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  Chicagoland MG Club:Club Info
by Steven M. Selan

I was commuting home on the Metra train the other day, reading a copy of the Toronto MG Club newsletter. As your club secretary, I receive and read club newsletters from throughout North America. As I perused the articles, I felt a gentle tap on my shoulder. Turning around I saw a middle-aged businessman in a gray pinstriped suit. He inquired, "I see you're reading a magazine about MGs; do you have one?"

"Why, yes," I answered," not only do I have a '68 MGB, but I'm also the secretary of the local MG Club. Why do you ask?"

He then went on to reveal intimate details of his lost youth, commuting to his first job between Austin, Texas and some small town in eastern Arizona in his very first new car--a red '64 MGB. He reminisced about driving through the desert at night, averaging over 100 MPH on his long commutes. You could see in his eyes that he loved that car! He went on to relate the sad day after seven years and 150 thousand miles when she finally gave up the ghost--no rust but the drivetrain was shot. He replaced his "B" with a Mustang and was sorry the day he drove the "pony car" home. It certainly was no MG, and believe it or not, it was less reliable! The years had been good to my storyteller. He was now the Vice President of a major commercial real estate firm. His latest toy was a restored 1963 Jaguar XKE. He really enjoys that machine, but in confidence shared that he still preferred, still loved, still dreamt about those cool desert nights driving flat out in his first love-- a red '64 MGB.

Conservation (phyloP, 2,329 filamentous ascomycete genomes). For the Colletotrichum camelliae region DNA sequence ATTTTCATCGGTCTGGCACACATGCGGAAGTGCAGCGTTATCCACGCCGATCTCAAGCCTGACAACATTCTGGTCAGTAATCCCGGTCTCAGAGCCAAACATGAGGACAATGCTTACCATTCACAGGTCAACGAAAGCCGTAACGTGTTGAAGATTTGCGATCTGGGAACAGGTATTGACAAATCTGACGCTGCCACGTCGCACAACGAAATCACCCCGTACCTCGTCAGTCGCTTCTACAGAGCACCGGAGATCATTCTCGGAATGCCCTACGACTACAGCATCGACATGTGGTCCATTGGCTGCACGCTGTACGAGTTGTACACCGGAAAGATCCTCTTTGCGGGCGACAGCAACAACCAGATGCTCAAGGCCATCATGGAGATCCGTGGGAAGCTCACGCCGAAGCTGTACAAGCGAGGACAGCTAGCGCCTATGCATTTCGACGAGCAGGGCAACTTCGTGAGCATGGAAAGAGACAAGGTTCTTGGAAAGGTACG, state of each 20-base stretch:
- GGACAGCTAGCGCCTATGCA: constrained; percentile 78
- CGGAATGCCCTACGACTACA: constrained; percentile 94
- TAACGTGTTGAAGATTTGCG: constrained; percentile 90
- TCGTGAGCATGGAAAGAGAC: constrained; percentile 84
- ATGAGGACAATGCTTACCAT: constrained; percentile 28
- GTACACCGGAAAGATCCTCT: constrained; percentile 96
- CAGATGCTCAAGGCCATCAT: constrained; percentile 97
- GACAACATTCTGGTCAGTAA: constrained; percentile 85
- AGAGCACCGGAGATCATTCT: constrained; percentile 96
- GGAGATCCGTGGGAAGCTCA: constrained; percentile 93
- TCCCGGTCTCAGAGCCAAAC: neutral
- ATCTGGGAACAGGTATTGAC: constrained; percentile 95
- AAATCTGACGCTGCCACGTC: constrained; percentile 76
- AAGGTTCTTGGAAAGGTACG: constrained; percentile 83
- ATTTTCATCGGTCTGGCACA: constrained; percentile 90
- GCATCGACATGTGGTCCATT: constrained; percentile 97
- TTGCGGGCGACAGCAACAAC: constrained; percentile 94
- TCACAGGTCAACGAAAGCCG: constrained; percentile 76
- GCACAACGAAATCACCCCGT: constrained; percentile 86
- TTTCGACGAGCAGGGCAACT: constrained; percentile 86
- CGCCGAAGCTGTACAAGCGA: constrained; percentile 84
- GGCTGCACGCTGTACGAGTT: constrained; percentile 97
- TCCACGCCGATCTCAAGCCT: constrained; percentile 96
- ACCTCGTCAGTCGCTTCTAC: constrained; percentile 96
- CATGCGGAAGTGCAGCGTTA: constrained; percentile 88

What I ask, possesses a total stranger to bare his soul to another at the mere sight of a picture of an MG? Had this been the only occasion in which this had occurred, I would have chalked it up to chance. However, it had happened to me once before in a Chinese restaurant in the Loop. While scouring a copy of the Moss catalogue, picking out desperately needed parts, I was regaled by a heartfelt discourse on MGs loved and lost--again by a total stranger who glanced over my shoulder.

So what are we to learn from my experiences? No matter how disgusted we may become when the gods of Lucas strike us with that intermittent short in the starter, 20 years from now we will fondly remember our cars as the best damned vehicles we ever owned and will lament the day we sold them. For like malaria, once bitten by the bug, it will remain in your blood forever, and on those cool summer nights when the moon is full as the MG fever rises, only a flat out drive on that last open road will work as a cure. Then like the Ancient Mariner of old, you will be compelled to tell your MG story over and over to whoever will listen.

Safety Fast,
Steve Selan

©1998 Chicagoland MG Club, All rights reserved.